As a consequence of an improvement in Karachi’s law and order situation, revival of city’s social and cultural scene became a priority in every circle. Therefore, considering the enormous aesthetic potential of the city and to lighten the prevalent vacuum of creative interaction, the Karachi Foundation for the Arts (KFA) introduced the Karachi Biennale 2017 in March this year, at The Second Floor (T2F). This festivity is a visionary platform that will create a stimulus amongst artists and innovators to undertake projects that would rejuvenate dormant public participation and inculcate team spirit.
Under the auspices of the Karachi Biennale Outreach Committee of the KFA, the second bout of talks on ‘Urban regeneration’ titled ‘Public art in local context’ was recently held at T2F. The panelists for this artists’ open house deliberation were Niilofur Farrukh, Masuma Halai and Gulraiz Khan, who are acclaimed professionals and activists in their respective fields of art, pedagogy and civil disciplines.
The presentations by Farrukh and Khan revolved around public art practices around the world and their impact on corresponding communities. Halai, meanwhile, spoke on the specific mission of the Outreach Programme to engage artists and enthusiasts in 100 projects across the city. These presentations were followed by an interesting discussion on public art in the local context and the challenges it faces in the public space.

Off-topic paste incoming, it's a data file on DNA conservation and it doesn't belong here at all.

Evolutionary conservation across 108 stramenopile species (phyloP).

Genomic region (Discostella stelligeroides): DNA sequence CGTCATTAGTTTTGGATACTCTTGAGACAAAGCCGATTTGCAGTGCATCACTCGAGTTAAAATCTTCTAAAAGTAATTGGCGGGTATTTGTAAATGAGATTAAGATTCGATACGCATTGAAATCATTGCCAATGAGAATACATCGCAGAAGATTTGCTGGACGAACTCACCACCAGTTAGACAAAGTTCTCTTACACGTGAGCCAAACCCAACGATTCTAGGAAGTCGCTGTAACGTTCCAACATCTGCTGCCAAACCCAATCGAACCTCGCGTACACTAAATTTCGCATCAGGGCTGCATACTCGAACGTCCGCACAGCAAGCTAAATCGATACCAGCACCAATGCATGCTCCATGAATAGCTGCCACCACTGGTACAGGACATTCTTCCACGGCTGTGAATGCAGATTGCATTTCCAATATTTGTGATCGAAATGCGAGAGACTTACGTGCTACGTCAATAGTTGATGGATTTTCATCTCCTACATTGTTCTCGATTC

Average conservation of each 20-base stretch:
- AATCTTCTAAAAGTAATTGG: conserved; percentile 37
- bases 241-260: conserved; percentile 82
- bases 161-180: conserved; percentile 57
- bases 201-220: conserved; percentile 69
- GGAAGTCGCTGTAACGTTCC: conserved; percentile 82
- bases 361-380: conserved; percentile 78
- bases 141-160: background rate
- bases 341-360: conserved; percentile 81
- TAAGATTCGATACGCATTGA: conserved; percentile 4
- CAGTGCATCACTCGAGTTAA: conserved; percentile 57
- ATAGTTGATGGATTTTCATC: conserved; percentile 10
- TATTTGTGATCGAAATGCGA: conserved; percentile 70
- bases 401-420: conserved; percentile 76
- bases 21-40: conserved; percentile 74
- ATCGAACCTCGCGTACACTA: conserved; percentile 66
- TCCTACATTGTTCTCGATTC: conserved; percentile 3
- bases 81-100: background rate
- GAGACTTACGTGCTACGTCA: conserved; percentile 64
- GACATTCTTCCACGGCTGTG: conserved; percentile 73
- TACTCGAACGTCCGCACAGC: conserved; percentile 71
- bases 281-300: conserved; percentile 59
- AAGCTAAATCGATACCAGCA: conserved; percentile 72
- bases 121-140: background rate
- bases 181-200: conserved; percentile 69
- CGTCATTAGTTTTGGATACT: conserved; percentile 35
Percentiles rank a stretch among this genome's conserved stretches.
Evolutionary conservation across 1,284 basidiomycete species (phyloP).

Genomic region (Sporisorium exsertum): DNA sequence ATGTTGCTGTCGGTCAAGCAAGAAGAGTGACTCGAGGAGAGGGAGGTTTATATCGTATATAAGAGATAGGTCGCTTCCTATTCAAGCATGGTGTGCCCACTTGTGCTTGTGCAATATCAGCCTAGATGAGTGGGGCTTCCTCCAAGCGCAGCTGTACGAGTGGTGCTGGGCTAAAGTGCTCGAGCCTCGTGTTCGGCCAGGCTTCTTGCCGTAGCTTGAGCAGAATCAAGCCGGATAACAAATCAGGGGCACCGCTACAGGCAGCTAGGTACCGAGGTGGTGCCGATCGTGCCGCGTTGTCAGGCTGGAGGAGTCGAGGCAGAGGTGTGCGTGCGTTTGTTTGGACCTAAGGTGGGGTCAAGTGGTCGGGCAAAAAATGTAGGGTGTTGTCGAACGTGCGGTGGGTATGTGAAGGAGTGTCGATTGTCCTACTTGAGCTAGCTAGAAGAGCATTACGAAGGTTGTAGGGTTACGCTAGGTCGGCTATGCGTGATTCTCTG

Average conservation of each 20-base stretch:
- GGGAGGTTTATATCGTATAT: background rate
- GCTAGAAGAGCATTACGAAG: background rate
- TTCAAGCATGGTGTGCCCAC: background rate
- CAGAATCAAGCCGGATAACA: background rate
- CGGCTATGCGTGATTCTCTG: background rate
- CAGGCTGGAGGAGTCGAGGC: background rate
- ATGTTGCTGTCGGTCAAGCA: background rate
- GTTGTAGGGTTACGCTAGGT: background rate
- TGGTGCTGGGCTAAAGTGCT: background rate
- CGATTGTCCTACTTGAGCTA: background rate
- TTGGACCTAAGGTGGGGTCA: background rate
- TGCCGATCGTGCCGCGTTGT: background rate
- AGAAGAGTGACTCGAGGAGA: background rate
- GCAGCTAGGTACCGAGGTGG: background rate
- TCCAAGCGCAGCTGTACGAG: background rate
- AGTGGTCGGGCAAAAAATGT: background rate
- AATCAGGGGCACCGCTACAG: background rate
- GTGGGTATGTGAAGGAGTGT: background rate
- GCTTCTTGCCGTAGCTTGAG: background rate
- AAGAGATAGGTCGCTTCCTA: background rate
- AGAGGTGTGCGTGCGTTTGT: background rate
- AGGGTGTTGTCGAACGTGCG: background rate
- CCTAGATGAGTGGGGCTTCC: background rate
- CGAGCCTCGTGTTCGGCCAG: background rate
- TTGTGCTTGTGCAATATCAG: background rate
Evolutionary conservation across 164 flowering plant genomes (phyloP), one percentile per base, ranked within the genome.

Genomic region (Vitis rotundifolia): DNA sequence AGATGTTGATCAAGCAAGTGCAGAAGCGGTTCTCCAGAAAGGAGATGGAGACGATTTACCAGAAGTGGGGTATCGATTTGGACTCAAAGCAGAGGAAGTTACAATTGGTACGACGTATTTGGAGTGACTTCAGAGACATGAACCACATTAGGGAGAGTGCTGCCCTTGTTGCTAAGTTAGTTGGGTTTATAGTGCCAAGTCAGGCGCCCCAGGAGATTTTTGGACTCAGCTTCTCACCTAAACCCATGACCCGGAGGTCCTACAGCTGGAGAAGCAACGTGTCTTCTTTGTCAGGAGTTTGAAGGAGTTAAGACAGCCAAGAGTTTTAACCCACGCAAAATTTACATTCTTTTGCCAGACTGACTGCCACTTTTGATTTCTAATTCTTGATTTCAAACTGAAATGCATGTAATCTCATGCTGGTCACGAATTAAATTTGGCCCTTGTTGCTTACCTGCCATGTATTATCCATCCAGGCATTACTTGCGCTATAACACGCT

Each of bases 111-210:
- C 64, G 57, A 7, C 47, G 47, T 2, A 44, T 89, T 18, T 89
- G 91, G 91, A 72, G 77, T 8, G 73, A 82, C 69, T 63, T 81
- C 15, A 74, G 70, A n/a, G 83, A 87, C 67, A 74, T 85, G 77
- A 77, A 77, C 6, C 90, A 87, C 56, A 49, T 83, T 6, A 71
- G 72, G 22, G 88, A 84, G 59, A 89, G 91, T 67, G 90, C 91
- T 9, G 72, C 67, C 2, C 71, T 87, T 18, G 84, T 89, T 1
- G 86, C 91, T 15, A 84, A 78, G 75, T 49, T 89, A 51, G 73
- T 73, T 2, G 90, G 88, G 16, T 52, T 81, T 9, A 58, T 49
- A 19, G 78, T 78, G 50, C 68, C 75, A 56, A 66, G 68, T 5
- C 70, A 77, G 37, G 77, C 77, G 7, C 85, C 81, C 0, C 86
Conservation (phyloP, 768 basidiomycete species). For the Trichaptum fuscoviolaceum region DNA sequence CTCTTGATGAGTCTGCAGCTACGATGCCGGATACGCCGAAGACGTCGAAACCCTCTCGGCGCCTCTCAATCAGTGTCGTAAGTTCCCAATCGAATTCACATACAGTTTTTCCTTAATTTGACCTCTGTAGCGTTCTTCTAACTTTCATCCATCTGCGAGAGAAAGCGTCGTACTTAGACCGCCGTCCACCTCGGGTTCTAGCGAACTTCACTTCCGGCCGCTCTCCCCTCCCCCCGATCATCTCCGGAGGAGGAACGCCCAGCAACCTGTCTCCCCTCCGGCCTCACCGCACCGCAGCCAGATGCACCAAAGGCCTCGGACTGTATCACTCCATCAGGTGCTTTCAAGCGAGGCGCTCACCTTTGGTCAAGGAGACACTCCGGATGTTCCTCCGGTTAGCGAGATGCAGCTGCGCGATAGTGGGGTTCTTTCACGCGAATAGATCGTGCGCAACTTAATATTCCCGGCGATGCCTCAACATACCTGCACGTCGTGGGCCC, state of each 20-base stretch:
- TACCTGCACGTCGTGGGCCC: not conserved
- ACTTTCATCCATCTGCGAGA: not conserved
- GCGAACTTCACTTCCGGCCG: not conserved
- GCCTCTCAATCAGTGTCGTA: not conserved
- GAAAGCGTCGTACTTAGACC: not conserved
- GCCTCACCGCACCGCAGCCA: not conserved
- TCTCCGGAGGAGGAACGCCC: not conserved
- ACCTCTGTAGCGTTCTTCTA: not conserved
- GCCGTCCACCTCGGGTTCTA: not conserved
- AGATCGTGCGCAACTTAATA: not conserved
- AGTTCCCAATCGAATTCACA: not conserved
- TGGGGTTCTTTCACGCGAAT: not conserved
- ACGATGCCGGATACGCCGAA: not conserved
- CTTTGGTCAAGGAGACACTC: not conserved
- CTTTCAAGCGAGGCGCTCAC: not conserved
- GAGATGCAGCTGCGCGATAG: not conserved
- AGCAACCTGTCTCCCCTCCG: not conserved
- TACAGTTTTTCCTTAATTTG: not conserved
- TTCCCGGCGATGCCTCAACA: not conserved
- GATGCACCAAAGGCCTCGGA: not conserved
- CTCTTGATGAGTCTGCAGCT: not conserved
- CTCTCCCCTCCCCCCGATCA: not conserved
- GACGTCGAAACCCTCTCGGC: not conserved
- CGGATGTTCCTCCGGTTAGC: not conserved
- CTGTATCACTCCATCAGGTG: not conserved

The Karachi Biennale Outreach Committee discusses public art practices around the world and their impact on corresponding communities
A common query which came from various participants was regarding the tacit role of politics in public art, particularly when people react negatively to it. In response, Farrukh explained that rejection or exclusion of art from public space is a political act, though certain viewers may have liked it. She narrated the mysterious disappearance of one sculpture and removal of another due to public rejection. Furthermore, Khan also explained how decisions eventually may have some political ingredient; hence, the decision ‘not to be political’ could as well be a political one. He mentioned how ordinary wall-chalking and graffiti on the Berlin wall eventually ended up as a work of art owing to its historical significance.
On a question of whether public art would depict social responsibility, or is it destined to be imperialistic ignoring real issues, Farrukh explained that artists will go into poorer areas, such as Orangi and Baldia towns. Their project concepts will be moderated by the KFA for their acceptance by the general public. However, she emphasised that public art is all about engagement, but not necessarily for specific objectives.
Questions regarding the Outreach Programme were handled by Halai who apprised the audience that artists will propose project ideas that can evoke interaction with the community. The programme focuses on recycling of redundant items into useful toys, furniture items, playground fixtures and even batteries. She demonstrated the use of empty cable reels, usually seen abandoned on roadsides, by converting them into seats, tables and children’s interactive installations.
The evening concluded with a vote of thanks to the panel and the audience who remained engaged and responsive during the discourse.
Published in Dawn, Sunday Magazine, May 29th, 2016